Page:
Longitudinal Waves on a Thin Elastic Rod

(302) |

In the limit , this becomes

It is assumed that the strain is small: that is, .

Here, is a constant, with the dimensions of pressure, which is known as the

Consider the motion of a thin section of the rod lying between and . If is the mass density of the rod then the section's mass is . The stress acting on the left boundary of the section is . Since stress is force per unit area, the force acting on the left boundary is . This force is directed in the minus -direction, assuming that the strain is positive (i.e., the force acts to lengthen the section). Likewise, the force acting on the right boundary of the section is , and is directed in the positive -direction, assuming that the strain is positive (i.e., the force again acts to lengthen the section). Finally, the mean longitudinal (i.e., -directed) acceleration of the section is . Hence, the section's longitudinal equation of motion becomes

(305) |

In the limit , this expression reduces to

(306) |

or

where

(308) |

is a constant having the dimensions of velocity, which turns out to be the propagation speed of longitudinal waves along the rod (see Section 7.1), and use has been made of Equation (303). Equation (307) has the same mathematical form as Equation (254), which governs the motion of transverse waves on a uniform string. This implies that longitudinal and transverse waves in continuous dynamical systems (i.e., systems with an infinite number of degrees of freedom) can be described using the same mathematical equation.

In order to solve Equation (307), we need to specify boundary conditions at the two ends of the rod. Suppose that the left end of the rod is fixed: that is, it is clamped in place such that it cannot move. This implies that . Suppose, on the other hand, that the left end of the rod is free: that is, it is not attached to anything. This implies that , because there is nothing that the end can exert a force (or a stress) on, and vice versa. It follows from Equations (303) and (304) that . Likewise, if the right end of the rod is fixed then , and if the right end is free then .

Suppose, for the sake of argument, that the left end of the rod is free, and the right end is fixed. It follows that , and . Let us search for normal modes of the form

where , , , and are constants. The preceding expression automatically satisfies the boundary condition . The other boundary condition is satisfied provided

(310) |

which yields

(311) |

where is an integer. As usual, the imposition of the boundary conditions leads to a quantization of the possible mode wavenumbers. Substitution of Equation (309) into the equation of motion, (307), yields the normal mode dispersion relation

(312) |

The preceding dispersion relation is consistent with the previously derived dispersion relation (301), given that and . Here, is the interplane spacing, the mass of a section of the rod containing a single plane of atoms, and the effective force constant between neighboring atomic planes.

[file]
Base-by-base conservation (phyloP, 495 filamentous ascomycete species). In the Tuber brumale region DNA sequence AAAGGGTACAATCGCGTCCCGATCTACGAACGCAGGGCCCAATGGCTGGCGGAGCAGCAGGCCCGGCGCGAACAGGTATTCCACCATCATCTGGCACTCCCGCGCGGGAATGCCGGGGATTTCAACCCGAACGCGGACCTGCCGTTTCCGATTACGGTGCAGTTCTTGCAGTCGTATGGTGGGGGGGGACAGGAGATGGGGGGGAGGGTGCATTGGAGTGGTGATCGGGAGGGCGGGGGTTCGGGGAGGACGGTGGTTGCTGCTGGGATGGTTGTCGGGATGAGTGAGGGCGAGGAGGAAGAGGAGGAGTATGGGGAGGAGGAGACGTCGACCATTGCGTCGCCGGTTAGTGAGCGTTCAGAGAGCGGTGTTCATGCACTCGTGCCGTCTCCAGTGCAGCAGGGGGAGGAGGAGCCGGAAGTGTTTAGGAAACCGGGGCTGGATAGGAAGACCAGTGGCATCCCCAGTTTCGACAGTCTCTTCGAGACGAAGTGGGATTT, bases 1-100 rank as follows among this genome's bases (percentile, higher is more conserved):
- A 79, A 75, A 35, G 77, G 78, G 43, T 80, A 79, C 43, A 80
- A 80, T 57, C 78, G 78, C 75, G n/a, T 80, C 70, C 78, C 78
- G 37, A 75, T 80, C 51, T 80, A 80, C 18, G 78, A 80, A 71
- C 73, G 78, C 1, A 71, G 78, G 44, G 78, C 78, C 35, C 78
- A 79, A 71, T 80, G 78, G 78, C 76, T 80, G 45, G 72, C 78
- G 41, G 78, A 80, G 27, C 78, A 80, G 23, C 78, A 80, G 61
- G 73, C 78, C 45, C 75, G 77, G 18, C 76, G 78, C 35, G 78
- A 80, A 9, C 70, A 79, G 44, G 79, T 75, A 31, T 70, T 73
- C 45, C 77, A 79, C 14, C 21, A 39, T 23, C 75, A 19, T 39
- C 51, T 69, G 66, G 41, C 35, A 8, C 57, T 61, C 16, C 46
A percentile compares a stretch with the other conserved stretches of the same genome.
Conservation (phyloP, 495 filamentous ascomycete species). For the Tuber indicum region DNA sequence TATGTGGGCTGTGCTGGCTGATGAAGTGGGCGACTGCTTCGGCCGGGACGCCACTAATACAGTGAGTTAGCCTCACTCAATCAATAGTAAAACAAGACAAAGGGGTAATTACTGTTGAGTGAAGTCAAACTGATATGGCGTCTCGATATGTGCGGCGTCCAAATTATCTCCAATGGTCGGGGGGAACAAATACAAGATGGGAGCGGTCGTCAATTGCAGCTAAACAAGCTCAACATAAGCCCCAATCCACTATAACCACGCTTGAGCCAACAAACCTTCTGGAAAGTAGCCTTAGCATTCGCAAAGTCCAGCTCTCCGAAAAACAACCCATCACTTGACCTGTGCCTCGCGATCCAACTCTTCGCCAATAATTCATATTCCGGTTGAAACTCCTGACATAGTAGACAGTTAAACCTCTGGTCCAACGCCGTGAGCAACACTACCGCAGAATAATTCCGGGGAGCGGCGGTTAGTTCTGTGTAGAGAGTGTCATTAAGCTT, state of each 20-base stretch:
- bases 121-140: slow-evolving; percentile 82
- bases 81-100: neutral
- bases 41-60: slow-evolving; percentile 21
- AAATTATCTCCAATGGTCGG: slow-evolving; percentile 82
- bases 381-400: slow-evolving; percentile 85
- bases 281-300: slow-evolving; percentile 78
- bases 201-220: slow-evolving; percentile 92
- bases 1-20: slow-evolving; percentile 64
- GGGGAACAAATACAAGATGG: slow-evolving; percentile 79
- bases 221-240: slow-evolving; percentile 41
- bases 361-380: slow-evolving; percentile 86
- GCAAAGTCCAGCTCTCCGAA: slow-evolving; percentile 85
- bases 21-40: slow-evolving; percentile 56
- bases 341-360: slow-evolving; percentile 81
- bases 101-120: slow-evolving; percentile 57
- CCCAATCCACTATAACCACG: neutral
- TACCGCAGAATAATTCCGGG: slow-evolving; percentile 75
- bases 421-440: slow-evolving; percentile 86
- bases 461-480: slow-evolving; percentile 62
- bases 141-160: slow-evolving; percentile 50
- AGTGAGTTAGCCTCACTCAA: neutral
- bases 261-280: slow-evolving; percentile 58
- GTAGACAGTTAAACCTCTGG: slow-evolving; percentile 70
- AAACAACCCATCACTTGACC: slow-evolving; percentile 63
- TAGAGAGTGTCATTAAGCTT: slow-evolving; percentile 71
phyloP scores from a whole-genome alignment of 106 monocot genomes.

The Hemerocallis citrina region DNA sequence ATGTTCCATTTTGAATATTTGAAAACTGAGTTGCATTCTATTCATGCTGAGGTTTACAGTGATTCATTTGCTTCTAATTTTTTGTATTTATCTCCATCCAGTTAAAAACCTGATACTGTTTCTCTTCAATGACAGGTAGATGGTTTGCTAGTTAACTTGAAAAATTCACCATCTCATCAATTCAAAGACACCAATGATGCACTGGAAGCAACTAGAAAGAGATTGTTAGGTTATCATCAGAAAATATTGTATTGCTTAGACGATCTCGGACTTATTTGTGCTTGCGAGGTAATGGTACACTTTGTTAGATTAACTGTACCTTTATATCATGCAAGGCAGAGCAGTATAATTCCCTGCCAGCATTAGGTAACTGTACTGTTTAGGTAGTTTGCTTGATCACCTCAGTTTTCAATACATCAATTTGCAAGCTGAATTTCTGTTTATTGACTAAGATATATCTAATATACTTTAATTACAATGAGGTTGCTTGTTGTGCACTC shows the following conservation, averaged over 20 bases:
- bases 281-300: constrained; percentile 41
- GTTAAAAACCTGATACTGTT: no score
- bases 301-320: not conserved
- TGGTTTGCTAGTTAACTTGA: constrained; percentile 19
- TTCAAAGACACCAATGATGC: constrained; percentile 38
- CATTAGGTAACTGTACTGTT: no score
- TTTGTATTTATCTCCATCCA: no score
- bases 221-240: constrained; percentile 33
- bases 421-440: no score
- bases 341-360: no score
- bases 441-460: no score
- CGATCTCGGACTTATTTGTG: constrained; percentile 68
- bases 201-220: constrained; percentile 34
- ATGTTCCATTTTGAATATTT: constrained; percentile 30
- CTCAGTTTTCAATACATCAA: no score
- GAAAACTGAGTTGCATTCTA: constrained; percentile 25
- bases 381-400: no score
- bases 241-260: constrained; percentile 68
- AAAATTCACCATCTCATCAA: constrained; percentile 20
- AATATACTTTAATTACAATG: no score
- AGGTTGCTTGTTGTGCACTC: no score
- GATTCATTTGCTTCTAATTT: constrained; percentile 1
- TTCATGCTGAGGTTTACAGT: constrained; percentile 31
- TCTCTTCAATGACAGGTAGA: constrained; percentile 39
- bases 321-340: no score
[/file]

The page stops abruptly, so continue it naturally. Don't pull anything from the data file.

It follows, from the previous analysis, that the th longitudinal normal mode of an elastic rod, of length , whose left end is free, and whose right end is fixed, is associated with the characteristic displacement pattern

where

Here, and are constants that are determined by the initial conditions. It can be demonstrated that only those normal modes whose mode numbers are positive integers yield unique displacement patterns. Equation (313) describes a standing wave whose nodes (i.e., points where for all ) are evenly spaced a distance apart. The boundary condition ensures that the right end of the rod is always coincident with a node. On the other hand, the boundary condition ensures that the left hand of the rod is always coincident with a point of maximum amplitude oscillation [i.e., a point where ]. Such a point is known as an

Because Equation (307) is linear, its most general solution is a linear combination of all of the normal modes: that is,

(315) |

The constants and are determined from the initial displacement,

and the initial velocity,

It can be demonstrated that [cf., Equation (277)]

Thus, multiplying Equation (316) by , and integrating in from 0 to , we obtain

(319) |

where use has been made of Equations (318) and (278). Likewise, Equation (317) gives

(320) |

Finally, and .

Suppose, for the sake of example, that the rod is initially at rest, and that its left end is hit with a hammer at in such a manner that a section of the rod lying between and (where ) acquires an instantaneous velocity . It follows that . Furthermore, if , and otherwise. It can be demonstrated that these initial conditions yield , ,

(321) |

and

(322) |

where . Figure 33 shows the time evolution of the normalized rod displacement, , calculated from the preceding equations using the first 100 normal modes (i.e., ), and choosing . The top-left, top-right, middle-left, middle-right, bottom-left, and bottom-right panels correspond to , , , , , , , and , respectively. It can be seen that the hammer blow generates a displacement wave that initially develops at the free end of the rod ( ), which is the end that is struck, propagates along the rod at the velocity , and reflects off the fixed end ( ) at time with no phase shift. (The wave front is traveling from the left to the right in all panels except the final one, where it is traveling from right to left.)